In America, the state of North Carolina has outlawed Internet terminals offering gaming using pre-paid telephone cards, a popular pastime which took the place of video poker in convenience stores and restaurants following its banning in 2006.
Democrat Governor Mike Easley signed the bill last week outlawing the machines that were similar to casino slots and businesses must get rid of any terminals by December with the sole exception of Harrah's Cherokee Casino near the Great Smoky Mountains National Park in the west of the state.
The machines saw players buy pre-paid telephone cards that they then swiped in order to see if they had won a sweepstakes. Numerous lawmakers in the southern American state felt that the games were nothing more than a way of getting around the ban on video poker and led many people into gambling.
“They found a loophole in the video poker law to reintroduce this similar type of gaming,” said Ray Rapp, a State Representative for Mars Hill.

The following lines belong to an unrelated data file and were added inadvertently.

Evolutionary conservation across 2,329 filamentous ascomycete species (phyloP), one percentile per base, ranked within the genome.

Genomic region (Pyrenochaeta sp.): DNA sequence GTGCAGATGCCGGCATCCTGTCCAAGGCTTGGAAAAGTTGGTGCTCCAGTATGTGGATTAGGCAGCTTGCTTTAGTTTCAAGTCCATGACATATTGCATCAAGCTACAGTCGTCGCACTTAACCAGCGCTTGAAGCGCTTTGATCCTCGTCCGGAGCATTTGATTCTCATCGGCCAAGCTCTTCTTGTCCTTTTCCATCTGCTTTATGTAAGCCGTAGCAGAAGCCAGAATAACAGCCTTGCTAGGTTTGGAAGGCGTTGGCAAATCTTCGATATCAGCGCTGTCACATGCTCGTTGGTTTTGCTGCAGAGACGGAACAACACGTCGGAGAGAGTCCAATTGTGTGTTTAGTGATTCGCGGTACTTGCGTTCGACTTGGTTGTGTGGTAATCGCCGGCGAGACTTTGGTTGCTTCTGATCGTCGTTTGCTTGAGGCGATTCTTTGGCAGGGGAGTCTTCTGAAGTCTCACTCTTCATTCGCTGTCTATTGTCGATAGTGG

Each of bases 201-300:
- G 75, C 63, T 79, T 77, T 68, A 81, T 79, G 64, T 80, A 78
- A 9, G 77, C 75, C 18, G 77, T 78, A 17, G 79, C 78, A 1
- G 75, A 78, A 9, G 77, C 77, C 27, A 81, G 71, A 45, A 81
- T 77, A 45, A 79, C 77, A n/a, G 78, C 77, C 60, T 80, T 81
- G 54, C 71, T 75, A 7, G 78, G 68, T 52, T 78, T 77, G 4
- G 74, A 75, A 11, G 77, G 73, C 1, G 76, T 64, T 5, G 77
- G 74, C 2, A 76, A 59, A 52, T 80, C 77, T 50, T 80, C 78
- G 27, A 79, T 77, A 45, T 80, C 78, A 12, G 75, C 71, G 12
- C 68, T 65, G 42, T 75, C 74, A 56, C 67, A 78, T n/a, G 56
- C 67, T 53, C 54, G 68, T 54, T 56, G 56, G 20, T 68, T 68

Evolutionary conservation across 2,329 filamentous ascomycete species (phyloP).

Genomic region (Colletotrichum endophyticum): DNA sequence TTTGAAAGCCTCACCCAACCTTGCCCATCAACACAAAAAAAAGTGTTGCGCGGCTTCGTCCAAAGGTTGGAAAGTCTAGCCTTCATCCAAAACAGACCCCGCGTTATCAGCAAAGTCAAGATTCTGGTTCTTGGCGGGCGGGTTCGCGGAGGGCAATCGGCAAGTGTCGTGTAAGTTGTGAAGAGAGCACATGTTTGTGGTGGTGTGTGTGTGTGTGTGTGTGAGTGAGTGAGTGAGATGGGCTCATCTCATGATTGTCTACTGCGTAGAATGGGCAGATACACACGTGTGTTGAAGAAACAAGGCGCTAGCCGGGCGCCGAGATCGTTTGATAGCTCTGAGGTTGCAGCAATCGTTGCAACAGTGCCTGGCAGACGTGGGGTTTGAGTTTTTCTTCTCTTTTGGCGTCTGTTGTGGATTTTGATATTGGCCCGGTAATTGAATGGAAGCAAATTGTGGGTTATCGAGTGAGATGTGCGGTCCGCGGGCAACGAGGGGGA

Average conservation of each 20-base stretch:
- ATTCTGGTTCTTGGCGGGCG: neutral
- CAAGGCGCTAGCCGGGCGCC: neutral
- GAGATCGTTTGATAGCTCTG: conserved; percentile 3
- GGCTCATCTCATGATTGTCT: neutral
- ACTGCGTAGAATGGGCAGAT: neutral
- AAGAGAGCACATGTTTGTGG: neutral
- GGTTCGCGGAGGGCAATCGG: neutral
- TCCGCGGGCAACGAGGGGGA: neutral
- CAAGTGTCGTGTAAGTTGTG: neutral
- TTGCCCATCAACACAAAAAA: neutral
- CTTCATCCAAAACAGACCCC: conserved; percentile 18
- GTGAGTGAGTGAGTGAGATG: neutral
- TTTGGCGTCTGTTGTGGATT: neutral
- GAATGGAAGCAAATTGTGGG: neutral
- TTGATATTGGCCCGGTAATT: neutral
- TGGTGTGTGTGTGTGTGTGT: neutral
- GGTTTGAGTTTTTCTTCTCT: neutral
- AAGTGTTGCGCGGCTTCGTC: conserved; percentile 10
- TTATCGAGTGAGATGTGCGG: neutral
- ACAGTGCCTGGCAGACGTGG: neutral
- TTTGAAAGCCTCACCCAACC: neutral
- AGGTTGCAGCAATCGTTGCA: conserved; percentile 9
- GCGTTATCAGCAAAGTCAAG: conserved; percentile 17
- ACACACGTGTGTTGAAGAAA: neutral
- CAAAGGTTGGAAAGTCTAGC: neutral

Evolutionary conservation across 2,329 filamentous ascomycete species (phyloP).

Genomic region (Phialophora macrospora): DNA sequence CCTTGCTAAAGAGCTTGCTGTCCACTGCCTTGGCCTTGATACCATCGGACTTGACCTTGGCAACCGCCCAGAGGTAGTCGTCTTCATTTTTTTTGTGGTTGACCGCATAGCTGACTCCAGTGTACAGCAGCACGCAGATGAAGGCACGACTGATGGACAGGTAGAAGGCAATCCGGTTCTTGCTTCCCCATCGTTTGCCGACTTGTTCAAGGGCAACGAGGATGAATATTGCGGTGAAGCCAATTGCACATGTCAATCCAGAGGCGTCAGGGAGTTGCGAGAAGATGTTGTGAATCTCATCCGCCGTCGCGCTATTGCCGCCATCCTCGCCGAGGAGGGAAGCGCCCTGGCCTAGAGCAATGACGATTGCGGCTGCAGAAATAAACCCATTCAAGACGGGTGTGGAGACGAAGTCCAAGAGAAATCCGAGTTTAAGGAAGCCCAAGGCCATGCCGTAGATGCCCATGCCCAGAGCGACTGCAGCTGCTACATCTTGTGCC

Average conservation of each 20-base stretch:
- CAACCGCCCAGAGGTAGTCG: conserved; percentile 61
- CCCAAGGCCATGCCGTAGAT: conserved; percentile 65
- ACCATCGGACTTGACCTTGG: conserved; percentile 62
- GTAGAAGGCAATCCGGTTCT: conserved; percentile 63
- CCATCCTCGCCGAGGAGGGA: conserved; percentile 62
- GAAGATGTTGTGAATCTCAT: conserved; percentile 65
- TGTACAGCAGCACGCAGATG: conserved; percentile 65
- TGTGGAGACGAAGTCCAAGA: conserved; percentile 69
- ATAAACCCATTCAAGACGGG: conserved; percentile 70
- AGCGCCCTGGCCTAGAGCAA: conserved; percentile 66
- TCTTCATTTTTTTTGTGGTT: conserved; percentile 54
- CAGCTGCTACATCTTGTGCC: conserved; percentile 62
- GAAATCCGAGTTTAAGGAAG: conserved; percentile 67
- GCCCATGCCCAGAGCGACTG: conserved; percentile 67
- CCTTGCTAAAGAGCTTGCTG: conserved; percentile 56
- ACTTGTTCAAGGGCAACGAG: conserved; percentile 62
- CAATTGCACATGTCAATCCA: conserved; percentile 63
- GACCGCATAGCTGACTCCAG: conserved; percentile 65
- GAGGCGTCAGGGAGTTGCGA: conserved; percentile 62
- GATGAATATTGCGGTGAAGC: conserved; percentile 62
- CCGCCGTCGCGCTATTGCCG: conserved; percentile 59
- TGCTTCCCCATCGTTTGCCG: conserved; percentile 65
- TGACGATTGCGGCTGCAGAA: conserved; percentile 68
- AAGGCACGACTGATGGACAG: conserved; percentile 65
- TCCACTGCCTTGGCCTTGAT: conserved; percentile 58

“We get an awful lot of complaints from the public as far as ‘My father, my spouse, they’re taking their entire retirement cheque and spending it in location A on these poker machines’,” said Bill Hollingsed, Police Chief for Waynesville.
However, not everyone is happy with some stating that the ban is just a way for the state to reinforce its own monopoly on gambling.
'It appears to me that our state legislators want everyone to buy either a lottery ticket or go to Harrah’s,' said Tom Morgan, President for the Mountain Energy chain of convenience stores.
“I assume that some vendor out there somewhere will come up with some kind of sweepstakes game that operates within the law.”